In several blog posts, I have commented on the right to a jury trial under California law. This may seem like an inapposite subject for a blog devoted to corporate and securities law issues. Nonetheless, I have prognosticated that the right to a jury trial may be a basis for challenging a Delaware choice of law bylaw. See Forum Selection Bylaws – Why A California Court May Not Follow Delaware and Court Of Appeal Voids Jury Trial Waiver Notwithstanding New York Choice of Law.
Yesterday, the California Court of Appeal addressed the question of whether the plaintiff was entitled to a jury trial in a shareholder class action alleging that McAfee, Inc., its board of directors and CEO, and Intel Corporation had engaged in an unfair merger process contaminated by conflicts. Central Laborers’ Pension Fund v. McAfee et al., Cal. Ct. Appeal Case No. H039508 (Nov. 15, 2017). The plaintiff claimed that its claims for breach of fiduciary duty and aiding and abetting should be characterized as an action at law rather than in equity because (1) the plaintiff was seeking damages; (2) California law characterizes the relationship between shareholders and directors and officers as legal; and (3) model jury instructions envision jury trials on breach of fiduciary claims.
McAfee was incorporated in Delaware and the defendants argued that under the internal affairs doctrine Delaware law should determine whether the action was legal or equitable. The Court of Appeal, however, could “find no basis on which to extend the internal affairs doctrine to matters properly governed by local forum rules, including the form of action (equitable or legal) and mode of trial (jury or bench)”.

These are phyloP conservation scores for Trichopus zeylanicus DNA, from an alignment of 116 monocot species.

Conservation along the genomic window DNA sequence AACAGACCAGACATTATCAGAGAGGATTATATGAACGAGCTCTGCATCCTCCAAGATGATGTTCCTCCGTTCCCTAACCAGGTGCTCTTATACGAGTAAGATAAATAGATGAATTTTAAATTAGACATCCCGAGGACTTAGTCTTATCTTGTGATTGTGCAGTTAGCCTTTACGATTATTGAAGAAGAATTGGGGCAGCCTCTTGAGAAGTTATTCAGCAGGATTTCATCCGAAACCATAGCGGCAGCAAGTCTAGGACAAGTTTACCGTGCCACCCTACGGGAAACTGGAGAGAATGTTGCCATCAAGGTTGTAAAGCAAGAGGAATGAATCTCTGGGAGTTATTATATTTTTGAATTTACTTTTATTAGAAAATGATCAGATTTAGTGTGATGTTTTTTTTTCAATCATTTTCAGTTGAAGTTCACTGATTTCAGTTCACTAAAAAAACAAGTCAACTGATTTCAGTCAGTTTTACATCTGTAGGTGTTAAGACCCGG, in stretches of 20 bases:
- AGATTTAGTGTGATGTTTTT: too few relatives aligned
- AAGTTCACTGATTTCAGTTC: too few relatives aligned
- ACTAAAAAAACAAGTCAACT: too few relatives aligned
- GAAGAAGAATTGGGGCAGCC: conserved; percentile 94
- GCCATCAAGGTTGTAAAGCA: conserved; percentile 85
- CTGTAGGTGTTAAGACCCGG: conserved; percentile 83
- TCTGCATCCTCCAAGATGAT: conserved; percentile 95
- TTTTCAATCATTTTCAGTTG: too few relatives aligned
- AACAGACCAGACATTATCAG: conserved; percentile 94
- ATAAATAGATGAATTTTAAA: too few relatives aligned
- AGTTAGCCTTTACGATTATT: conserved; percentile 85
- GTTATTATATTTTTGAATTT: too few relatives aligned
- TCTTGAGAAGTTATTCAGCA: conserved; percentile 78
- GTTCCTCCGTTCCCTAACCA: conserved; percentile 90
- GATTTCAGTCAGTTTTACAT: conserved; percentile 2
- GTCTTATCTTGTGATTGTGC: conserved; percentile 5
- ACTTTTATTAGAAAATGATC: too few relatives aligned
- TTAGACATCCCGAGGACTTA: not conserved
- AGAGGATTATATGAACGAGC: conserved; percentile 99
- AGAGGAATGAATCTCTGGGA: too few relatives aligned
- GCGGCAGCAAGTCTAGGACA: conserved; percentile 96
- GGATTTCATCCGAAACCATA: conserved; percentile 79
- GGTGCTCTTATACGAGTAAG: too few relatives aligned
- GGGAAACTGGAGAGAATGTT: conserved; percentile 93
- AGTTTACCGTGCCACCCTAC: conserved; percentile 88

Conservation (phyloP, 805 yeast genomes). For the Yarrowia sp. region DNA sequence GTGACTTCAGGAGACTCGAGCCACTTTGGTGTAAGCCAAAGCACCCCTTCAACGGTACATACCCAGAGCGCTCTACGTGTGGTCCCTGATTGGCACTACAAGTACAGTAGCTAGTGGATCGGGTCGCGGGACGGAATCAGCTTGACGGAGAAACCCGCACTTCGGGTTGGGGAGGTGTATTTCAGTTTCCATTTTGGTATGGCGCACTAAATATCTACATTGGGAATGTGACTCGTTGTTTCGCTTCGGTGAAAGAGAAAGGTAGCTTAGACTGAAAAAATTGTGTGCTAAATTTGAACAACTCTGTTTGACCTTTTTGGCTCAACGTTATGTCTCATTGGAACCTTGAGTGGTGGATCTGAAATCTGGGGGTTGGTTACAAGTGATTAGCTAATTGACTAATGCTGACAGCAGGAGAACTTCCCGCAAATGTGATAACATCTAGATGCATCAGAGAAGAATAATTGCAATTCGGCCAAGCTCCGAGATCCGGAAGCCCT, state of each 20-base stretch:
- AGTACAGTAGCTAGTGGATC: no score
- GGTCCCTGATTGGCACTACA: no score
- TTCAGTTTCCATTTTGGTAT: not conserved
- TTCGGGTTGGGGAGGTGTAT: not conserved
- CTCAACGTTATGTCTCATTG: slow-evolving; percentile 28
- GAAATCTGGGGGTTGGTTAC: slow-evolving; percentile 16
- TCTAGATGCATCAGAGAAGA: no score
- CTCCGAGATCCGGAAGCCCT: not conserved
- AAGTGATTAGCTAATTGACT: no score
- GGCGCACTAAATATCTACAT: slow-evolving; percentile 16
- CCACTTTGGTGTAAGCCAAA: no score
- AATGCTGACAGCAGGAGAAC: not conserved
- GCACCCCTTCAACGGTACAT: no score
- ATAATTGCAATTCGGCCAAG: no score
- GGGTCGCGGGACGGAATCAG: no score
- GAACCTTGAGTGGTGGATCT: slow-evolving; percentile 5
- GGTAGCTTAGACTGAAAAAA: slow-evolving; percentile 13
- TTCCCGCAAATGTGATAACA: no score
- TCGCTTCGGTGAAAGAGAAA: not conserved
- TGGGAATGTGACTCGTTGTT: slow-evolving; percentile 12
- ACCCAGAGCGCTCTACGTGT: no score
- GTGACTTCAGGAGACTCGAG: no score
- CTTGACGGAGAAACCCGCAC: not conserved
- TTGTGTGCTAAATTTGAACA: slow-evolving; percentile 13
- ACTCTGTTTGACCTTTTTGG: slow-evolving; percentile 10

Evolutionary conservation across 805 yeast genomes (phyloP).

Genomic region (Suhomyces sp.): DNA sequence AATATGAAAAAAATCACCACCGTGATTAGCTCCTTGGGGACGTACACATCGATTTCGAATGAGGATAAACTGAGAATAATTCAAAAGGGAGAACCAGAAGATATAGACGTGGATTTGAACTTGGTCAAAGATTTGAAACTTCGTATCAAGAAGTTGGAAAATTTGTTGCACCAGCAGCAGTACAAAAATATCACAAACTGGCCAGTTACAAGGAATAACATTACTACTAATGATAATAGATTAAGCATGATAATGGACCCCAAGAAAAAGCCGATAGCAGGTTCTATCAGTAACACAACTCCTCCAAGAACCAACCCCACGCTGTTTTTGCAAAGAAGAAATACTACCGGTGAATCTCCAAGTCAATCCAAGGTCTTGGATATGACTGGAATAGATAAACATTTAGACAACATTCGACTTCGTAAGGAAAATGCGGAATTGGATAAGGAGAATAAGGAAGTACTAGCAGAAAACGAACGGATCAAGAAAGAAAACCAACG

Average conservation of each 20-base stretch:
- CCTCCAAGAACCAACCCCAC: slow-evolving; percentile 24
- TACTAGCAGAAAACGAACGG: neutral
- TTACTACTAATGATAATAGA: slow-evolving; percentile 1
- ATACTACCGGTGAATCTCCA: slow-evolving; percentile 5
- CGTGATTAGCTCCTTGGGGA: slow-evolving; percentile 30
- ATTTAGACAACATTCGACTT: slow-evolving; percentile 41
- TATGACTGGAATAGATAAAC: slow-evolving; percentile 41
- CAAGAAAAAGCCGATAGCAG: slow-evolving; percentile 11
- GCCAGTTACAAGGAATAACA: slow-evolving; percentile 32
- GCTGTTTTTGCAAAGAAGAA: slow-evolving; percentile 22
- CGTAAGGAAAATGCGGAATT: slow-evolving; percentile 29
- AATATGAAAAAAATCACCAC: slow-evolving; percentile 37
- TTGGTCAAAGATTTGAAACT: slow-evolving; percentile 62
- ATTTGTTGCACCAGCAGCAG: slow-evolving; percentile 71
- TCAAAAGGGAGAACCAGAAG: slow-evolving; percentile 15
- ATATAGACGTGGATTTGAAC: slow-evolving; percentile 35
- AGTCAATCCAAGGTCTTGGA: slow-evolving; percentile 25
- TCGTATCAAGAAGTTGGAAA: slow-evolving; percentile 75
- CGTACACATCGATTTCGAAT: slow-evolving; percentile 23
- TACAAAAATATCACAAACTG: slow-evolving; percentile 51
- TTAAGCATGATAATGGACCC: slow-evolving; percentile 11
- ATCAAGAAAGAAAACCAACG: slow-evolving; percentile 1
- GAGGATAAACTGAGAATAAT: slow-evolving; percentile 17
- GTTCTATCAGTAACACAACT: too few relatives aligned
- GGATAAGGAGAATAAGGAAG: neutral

The plaintiff may have won the argument over what law determines the right to a jury, but it lost the main argument over the existence of such a right. The Court of Appeal found that the gist of the plaintiff’s action determines whether a jury trial is available as a matter of right and that in this case the gist was equitable. The Court of Appeal, however, left the door open for other plaintiffs by adding in a footnote:
“We recognize that our conclusion does not foreclose the right to a jury trial in all or other shareholder actions against corporate fiduciaries, which may invoke different factual scenarios or allegations that are cognizable at law.”
Court of Appeal Lays A Curate’s Egg
For the parties, the Court of Appeal’s opinion was a curate’s egg, affirming summary judgment for the outside directors but reversing summary judgment in favor of the CEO and the two corporate defendants. Look for a future post to discuss why.
Bishop: “I’m afraid you’ve got a bad egg, Mr. Jones”
Curate: “Oh, no, my Lord, I assure you that parts of it are excellent!”
“True Humility” by George du Maurier, originally published in Punch, Nov. 9 1895.